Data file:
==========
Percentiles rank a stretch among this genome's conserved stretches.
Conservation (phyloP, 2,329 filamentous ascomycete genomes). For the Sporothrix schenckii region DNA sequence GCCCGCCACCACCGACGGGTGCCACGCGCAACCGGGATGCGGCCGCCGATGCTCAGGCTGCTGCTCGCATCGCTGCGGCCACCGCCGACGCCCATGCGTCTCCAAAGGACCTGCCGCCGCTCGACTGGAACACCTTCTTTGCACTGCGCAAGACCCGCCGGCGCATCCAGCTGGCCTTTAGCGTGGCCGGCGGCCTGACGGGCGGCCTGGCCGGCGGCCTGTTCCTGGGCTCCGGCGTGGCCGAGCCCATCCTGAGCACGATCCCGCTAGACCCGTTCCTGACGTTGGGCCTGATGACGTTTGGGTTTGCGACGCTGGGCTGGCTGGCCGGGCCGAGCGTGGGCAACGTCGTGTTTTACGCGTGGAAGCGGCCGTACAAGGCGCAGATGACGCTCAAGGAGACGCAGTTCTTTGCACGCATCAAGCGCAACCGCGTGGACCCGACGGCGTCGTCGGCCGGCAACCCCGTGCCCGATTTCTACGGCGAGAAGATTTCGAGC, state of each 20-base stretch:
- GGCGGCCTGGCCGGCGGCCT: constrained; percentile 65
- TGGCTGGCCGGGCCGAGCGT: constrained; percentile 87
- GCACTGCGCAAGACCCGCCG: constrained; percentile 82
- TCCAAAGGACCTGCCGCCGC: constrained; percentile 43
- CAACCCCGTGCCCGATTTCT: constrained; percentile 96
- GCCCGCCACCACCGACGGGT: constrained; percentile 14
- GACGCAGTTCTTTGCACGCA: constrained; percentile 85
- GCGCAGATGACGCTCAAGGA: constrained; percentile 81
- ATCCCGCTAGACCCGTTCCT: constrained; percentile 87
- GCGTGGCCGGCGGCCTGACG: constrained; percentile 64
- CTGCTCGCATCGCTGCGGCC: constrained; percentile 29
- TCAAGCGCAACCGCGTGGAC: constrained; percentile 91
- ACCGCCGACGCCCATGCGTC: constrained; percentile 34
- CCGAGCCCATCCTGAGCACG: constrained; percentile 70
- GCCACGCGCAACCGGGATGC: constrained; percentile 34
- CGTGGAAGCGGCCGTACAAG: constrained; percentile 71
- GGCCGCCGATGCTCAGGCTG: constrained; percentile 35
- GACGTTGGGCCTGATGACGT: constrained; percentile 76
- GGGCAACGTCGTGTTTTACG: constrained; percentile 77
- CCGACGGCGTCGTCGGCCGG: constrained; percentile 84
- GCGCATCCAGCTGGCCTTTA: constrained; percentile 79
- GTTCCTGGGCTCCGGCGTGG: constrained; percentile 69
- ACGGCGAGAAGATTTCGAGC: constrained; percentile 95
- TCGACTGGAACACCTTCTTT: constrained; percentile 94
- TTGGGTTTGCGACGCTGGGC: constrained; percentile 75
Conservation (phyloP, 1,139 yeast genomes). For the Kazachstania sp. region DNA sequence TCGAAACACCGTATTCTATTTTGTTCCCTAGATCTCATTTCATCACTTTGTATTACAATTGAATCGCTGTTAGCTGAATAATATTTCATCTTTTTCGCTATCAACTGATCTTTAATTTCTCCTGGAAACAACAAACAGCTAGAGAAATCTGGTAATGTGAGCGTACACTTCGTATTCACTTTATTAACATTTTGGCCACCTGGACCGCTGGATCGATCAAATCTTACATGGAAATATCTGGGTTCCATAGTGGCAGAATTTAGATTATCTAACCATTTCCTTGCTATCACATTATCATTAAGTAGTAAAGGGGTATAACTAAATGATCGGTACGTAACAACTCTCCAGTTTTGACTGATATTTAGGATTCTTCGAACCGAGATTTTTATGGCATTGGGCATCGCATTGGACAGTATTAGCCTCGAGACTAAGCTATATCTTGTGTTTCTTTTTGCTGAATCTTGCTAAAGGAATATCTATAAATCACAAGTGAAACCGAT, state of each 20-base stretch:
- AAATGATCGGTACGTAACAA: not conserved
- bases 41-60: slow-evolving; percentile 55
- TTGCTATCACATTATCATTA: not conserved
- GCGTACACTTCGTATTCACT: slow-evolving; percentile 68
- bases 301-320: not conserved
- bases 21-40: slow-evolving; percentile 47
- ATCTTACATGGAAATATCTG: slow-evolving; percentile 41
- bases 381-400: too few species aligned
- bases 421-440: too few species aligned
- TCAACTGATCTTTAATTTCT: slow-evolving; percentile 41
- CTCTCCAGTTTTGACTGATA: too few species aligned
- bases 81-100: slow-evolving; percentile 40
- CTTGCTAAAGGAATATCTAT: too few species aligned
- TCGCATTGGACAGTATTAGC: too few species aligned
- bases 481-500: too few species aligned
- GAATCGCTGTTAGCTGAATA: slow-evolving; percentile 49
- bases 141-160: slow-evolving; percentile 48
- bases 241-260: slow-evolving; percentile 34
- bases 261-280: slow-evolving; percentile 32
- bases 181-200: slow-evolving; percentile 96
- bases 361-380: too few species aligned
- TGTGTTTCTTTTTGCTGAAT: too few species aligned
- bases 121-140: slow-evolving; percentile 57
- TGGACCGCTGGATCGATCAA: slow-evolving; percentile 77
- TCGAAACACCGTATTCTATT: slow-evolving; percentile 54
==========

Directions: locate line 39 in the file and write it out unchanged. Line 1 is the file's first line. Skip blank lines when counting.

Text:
- CTCTCCAGTTTTGACTGATA: too few species aligned